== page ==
Arts / When King lear loses his way

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Justus Neumann in “Alzheimer Symphony”… affirming his belief in the capacity of all people to achieve “creativity and confidence”.
Justus Neumann in “Alzheimer Symphony”… affirming his belief in the capacity of all people to achieve “creativity and confidence”.

WE’RE about to experience a little bit of Viennese-Australian artist Justus Neumann’s unorthodox magic when he appears at The Street Theatre in the prize-winning “Alzheimer Symphony”.

It’s a part of “Segue” (May 5-15), a festival exploring the interplay between Australia and Europe that also includes “Swing”, a play from Ireland’s Fishamble: The New Play Company, flamenco dance, jazz and world music in “Bandaluzia” and “stCloud”, an eight-day drawing performance by Gosia Wlodarczak.

I catch up with Neumann as he’s about to take a ferry to Bruny Island on the south-east coast of Tasmania, where he lives. A leading member of the Vienna Schauspielhaus Ensemble in the ‘70s and ‘80s, he migrated to Australia in 1987 and settled on Bruny.

Neumann divides his time between Tasmania, Europe and Victoria. His School of Fantasy, in which he teaches actors, clowns, children, teachers, parents and old and sick people how to regain and discover their own creativity, is world-famous.

“Alzheimer Symphony” is the result of a tight collaboration between Neumann and long-time director and co-scriptwriter, Hans Peter Horner. Backed with a musical score by Julius Schwing, the play affirms his belief in the capacity of all people to achieve “creativity and confidence”. It’s already won three prizes in Tasmania’s “Errol” (Flynn) Awards.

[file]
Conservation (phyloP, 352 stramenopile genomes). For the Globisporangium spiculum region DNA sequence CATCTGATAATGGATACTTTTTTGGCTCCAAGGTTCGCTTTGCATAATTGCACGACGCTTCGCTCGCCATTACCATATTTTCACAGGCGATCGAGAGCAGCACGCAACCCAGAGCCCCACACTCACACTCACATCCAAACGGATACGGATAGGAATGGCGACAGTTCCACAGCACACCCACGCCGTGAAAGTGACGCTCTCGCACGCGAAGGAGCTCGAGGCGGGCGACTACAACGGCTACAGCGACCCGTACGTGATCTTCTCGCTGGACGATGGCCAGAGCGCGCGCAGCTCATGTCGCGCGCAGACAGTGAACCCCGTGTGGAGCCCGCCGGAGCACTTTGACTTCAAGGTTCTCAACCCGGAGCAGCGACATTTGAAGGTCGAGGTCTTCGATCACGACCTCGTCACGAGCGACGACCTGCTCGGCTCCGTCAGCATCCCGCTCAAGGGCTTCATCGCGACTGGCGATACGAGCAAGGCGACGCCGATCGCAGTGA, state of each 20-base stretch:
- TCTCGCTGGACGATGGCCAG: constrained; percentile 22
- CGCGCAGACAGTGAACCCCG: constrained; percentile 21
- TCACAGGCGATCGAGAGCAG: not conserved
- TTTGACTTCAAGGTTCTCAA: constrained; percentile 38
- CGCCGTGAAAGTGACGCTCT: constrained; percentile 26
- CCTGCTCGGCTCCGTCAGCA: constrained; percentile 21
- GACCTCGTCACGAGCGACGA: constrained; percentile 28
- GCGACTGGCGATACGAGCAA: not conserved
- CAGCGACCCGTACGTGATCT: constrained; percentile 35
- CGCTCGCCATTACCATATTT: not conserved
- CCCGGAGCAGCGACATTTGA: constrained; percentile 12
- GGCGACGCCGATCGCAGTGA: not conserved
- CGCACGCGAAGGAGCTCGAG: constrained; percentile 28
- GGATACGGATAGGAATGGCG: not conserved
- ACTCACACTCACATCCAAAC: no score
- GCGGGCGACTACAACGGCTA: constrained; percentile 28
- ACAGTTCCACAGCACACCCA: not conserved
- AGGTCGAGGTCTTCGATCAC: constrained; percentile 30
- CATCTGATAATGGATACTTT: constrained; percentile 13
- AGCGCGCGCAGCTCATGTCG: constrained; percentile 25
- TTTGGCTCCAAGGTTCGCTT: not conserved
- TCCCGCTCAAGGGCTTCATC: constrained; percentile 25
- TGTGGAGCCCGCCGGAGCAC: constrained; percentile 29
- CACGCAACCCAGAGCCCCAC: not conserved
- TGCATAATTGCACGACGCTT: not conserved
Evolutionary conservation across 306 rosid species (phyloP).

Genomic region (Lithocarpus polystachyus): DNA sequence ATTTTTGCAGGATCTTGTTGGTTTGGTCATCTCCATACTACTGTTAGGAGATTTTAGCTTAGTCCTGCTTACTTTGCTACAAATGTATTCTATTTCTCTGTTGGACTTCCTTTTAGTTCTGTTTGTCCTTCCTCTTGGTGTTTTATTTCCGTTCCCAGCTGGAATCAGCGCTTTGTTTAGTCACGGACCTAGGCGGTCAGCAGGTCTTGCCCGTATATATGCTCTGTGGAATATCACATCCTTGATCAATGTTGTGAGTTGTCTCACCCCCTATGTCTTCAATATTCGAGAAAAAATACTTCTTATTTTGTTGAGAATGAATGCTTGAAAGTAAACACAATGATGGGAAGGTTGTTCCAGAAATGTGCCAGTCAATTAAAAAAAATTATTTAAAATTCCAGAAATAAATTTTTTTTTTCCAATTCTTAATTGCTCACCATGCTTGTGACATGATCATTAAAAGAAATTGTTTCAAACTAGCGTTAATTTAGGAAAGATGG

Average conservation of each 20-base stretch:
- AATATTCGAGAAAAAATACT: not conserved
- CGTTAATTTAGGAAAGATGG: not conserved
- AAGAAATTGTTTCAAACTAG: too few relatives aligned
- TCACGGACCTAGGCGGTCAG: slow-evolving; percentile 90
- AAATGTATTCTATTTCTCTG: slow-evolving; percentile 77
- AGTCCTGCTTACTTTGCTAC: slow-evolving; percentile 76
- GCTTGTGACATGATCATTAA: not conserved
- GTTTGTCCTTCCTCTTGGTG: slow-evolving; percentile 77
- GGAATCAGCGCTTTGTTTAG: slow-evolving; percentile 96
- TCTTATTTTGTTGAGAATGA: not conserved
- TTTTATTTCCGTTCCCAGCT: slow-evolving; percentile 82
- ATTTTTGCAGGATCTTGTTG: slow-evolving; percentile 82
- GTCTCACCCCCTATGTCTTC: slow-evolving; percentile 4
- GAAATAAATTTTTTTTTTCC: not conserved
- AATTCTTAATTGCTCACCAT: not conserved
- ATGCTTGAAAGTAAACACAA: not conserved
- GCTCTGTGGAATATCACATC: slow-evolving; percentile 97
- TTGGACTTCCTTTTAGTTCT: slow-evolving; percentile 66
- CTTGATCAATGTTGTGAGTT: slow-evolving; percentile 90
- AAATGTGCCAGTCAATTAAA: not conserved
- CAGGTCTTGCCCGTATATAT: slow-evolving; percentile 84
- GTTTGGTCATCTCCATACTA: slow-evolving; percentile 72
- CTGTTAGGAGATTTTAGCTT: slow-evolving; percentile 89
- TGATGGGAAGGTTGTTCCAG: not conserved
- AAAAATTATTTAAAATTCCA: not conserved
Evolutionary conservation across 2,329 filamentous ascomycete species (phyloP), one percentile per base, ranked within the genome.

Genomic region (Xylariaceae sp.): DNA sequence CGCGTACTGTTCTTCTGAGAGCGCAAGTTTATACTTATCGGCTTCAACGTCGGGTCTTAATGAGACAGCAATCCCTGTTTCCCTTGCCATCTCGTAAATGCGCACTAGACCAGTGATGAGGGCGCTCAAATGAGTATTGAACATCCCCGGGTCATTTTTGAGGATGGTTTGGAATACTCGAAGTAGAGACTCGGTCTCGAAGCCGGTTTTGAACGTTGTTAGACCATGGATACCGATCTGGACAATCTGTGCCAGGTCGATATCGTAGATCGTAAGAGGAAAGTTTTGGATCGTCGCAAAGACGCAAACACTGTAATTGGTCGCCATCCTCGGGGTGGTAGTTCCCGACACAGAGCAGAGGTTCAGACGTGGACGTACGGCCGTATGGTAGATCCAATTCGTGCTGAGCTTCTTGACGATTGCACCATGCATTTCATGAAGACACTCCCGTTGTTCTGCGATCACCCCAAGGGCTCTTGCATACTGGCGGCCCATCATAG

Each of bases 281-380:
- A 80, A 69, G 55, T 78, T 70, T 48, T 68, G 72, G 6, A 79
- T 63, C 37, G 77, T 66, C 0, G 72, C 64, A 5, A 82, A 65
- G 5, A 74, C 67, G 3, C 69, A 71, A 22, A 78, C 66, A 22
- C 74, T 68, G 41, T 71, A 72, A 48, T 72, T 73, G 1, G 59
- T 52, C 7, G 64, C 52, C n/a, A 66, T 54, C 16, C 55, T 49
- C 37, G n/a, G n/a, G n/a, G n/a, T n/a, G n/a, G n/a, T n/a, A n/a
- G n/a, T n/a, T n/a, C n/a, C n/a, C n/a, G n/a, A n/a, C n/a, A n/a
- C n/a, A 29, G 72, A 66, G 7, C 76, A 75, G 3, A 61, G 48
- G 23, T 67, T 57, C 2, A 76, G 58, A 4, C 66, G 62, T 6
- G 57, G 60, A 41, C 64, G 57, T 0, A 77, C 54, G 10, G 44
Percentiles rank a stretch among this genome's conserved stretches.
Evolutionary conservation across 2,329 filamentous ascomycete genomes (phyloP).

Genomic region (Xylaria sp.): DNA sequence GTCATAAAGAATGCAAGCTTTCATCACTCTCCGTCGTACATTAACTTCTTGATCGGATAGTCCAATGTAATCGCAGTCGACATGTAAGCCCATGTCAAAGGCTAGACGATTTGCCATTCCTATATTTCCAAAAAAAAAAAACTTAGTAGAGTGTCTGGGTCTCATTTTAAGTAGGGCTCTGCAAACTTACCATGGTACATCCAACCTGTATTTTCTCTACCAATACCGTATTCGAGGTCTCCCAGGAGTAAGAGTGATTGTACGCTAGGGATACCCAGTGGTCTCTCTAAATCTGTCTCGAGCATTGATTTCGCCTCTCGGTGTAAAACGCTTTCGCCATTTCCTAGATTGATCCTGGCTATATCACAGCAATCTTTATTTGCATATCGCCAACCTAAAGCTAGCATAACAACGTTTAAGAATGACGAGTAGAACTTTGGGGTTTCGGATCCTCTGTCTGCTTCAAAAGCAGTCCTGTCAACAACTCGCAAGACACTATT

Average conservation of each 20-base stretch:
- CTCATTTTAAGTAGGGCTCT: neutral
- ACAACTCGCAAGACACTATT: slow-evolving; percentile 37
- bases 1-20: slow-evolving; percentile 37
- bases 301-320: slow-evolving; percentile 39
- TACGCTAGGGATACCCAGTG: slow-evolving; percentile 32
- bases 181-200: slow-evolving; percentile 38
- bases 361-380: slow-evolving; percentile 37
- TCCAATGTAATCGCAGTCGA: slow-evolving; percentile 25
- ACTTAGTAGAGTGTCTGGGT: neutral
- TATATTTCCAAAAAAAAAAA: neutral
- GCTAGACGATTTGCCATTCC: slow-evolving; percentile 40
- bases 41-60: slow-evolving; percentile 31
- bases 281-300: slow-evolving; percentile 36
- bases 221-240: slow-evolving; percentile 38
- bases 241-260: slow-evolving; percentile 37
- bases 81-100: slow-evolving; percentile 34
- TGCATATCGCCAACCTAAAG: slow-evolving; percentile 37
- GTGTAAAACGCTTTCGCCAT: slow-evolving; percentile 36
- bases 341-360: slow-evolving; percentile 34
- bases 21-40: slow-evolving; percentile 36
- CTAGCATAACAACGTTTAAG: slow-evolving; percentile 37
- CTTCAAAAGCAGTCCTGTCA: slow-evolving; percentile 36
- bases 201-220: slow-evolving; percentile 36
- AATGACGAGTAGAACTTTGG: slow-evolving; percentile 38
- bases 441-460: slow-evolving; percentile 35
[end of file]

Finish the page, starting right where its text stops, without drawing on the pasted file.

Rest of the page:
Audiences can expect to see Neumann in a tour-de-force performance as an ageing actor trying to play King Lear – one of the actor’s own great roles – while slipping into dementia or, as some would say, “losing his marbles”.

It’s that “losing your marbles” kind of thinking that has Neumann on the warpath. For when he and Horner researched the condition, improvised and recorded a script of many hours and then trimmed it down to play length, they discovered that amid the fear and the shame, people experiencing dementia can escape into a more beautiful, less-stressful world.

His character has moments of joy and humour as his “inner child” is released, bringing trust and acceptance. The Street, joining with Alzheimer’s Australia (national and ACT), will take up this question in Q&As.

Neumann is not about to deceive audiences, though, and says that if you’re thinking of bringing a friend with dementia it’s best to talk to them and give them the choice.

“Alzheimer Symphony”, The Street Theatre, May 5-8, bookings to thestreet.org.au or 6247 1223.

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Helen Musa
“CityNews” arts editor

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